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IMF urges FG to remove subsidy by mid-2023

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By Abraham Adekunle

The agency says there is need for well-targeted social spending.

The International Monetary Fund (IMF) has urged the Federal Government of Nigeria to deliver on its commitment to remove fuel subsidies by mid-2023. The organization stated in its report titled “IMF Executive Board Concludes 2022 Article IV Consultation with Nigeria,” which it released on Wednesday, February 8, 2023, that Nigeria’s economy has recouped the output losses sustained during the COVID-19 pandemic supported by favorable oil prices and buoyant consumption activities. The directors highlighted the need for bold fiscal reforms to create needed policy space, put public debt on sound footing, and reduce vulnerabilities.

This is coming more than a decade after the administration of Goodluck Jonathan’s removal of fuel subsidy was met with massive protests known as Occupy Nigeria across the major cities of the country. On January 1, 2012, President Goodluck Jonathan announced the removal of fuel subsidy and adjusted the pump price of petrol from N65 per liter to N141. The price was later adjusted to N97 after more than a week of protests. It was further reduced to N87 in 2015.

Economists and stakeholders say subsidy removal necessary.

Despite fears that there may be revolts, some economists and stakeholders agree that the removal of subsidy is a necessary step towards a long-needed reform for the country. This step is inevitable since the government cannot make oil refineries operate. The government of Jonathan faced serious backlash from the adjustment in fuel price, but that of President Muhammadu Buhari-led administration adjusted the pump price from N87 to N145 without any protest. Even subsequent adjustments were equally accepted until fiscal policies and pandemic-induced inflation pushed the populace to the edge.

However, the IMF is now calling on Nigerian authorities to deliver on their fuel subsidy removal commitment by mid-2023 in order to increase the country’s well-targeted social spending. Despite rising oil prices, the IMF said that the government’s fiscal deficit is estimated to have widened further in 2022, mainly due to high fuel subsidy costs. It explained that while the current account is estimated to have improved in 2022, foreign currency reserves declined amidst capital outflow pressures. In other words, Nigeria is making more money because of the rising oil prices, but there has been a reduction in savings because of expenditures such as the servicing of debts.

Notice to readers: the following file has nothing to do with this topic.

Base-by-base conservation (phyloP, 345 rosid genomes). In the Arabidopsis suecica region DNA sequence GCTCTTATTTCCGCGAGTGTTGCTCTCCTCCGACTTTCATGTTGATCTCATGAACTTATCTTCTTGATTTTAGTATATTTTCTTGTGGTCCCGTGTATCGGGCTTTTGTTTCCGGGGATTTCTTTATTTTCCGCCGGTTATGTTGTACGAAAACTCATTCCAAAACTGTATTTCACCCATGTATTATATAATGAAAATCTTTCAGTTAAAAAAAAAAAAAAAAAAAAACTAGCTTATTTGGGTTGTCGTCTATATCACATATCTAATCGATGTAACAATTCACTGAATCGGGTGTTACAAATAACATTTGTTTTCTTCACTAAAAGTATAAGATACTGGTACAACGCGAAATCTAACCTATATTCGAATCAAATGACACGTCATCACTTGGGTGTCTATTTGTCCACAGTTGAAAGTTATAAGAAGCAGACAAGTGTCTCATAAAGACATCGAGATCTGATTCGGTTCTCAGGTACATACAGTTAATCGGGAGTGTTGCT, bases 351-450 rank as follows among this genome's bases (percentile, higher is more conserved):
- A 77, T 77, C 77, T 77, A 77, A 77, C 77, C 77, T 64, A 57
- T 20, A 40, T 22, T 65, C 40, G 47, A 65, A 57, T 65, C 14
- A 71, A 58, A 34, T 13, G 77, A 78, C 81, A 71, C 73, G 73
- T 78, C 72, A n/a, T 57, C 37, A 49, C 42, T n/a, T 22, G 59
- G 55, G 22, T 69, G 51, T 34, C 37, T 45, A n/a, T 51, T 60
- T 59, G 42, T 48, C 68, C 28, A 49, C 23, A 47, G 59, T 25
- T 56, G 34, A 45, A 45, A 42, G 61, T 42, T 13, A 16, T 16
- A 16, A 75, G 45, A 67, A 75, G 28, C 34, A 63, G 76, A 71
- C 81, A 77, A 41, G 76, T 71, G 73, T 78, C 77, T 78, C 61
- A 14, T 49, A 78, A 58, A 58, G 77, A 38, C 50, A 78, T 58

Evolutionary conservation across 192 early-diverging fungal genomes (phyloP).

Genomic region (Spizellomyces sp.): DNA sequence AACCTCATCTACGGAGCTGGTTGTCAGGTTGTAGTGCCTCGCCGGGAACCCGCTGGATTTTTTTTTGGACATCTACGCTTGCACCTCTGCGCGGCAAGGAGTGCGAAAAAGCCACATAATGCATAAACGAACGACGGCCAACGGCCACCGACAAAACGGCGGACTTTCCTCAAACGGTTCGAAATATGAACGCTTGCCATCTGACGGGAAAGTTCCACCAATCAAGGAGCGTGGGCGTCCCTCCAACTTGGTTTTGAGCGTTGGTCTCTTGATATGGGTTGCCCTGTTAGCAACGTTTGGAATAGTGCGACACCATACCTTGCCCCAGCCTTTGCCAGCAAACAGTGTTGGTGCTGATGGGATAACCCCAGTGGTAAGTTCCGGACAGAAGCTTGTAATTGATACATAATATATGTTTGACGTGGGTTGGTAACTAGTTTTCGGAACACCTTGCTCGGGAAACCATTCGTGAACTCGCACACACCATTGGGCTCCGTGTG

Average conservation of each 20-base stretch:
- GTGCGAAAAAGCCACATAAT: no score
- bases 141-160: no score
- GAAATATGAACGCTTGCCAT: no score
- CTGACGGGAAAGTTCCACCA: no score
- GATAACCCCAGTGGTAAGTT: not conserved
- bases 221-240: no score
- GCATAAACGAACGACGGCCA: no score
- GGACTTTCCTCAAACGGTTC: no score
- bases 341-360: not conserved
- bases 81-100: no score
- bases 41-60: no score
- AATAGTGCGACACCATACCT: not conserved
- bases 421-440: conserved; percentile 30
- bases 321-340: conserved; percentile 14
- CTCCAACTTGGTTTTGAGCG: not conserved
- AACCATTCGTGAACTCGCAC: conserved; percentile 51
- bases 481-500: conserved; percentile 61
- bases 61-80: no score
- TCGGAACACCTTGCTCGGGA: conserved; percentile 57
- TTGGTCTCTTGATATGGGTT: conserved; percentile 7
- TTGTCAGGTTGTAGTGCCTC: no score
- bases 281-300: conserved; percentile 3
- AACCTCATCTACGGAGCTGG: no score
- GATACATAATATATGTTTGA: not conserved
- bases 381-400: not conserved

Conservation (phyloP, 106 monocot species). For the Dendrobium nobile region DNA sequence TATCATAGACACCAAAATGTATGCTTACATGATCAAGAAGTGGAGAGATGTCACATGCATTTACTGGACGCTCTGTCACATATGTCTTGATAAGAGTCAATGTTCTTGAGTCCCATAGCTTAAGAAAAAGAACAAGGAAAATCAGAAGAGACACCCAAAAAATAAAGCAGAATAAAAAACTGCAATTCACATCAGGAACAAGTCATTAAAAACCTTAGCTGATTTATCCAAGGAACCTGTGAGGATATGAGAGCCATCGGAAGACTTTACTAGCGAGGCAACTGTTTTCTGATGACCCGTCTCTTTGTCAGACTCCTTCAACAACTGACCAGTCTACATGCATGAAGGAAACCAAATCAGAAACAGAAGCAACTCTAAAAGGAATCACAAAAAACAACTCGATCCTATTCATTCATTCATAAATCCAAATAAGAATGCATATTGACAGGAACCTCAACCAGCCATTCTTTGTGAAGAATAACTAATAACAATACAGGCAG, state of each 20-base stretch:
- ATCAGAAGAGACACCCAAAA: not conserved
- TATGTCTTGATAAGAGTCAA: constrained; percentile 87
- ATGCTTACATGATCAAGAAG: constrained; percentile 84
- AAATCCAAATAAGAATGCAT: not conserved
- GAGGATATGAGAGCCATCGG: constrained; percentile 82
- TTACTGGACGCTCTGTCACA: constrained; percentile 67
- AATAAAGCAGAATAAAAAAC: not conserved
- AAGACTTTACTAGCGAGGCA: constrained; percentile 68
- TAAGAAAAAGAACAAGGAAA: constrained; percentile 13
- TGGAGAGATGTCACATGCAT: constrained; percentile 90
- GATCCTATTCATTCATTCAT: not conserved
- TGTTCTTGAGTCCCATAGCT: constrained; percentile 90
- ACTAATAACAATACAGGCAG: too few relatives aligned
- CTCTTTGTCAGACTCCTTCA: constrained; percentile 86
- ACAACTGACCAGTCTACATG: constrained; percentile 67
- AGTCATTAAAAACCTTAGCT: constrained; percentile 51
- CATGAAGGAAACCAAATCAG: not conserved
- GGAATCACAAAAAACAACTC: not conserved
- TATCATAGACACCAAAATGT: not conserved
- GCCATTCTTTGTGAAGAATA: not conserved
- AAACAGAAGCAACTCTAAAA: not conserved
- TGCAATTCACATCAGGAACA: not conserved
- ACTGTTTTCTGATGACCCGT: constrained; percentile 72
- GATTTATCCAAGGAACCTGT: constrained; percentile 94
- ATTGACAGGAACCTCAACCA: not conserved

The oil sector risks downside due to price volatility.

IMF’s report noted that the country’s Gross domestic product (GDP) adjusted for inflation has already reached its pre-crisis level and the third quarter of 2022 marked the eighth consecutive quarter of positive growth despite continued challenges in the oil sector. The organization also said that the oil sector faces downside risks from possible production and price volatility, while climate-related natural disasters like floods pose the same risks to agricultural production. “In the medium term, there are upside risks from a potentially stronger reform momentum and a larger-than-expected rebound in oil and gas production,” the IMF is quoted to have said.

Directors at the IMF welcomed the idea of broadening Nigeria’s economic recovery, but they noted that Nigeria missed the opportunity to reap the benefits from higher global oil prices. These occurrences, the IMF said, underscored near-term downside risks, which arise from elevated inflation, high cost of servicing debt, external sector pressures, and oil sector volatility. In preparation for what is to come in the future, the IMF recommended decisive fiscal and monetary tightening to secure macroeconomic stability, combined with structural reforms to improve governance, strengthen the agricultural sector, and boost inclusive, sustainable growth.

Nigeria urgently needs policy reforms to reduce vulnerabilities.

Summarily, the organization’s emphasis has been on creating reforms in Nigeria. It highlighted the need for bold fiscal reforms to create the needed policy space, put public debt on sound footing, and reduce vulnerabilities. In addition, strengthening revenue mobilization, including through tax administration reforms, expanding the tax automation system and strengthening taxpayer segmentation, and improving tax compliance is also a priority. This may be a bit hard for the common Nigerians to navigate because the price of Premium Motor Spirit (PMS) and other fuels will increase before stabilizing without government intervention.

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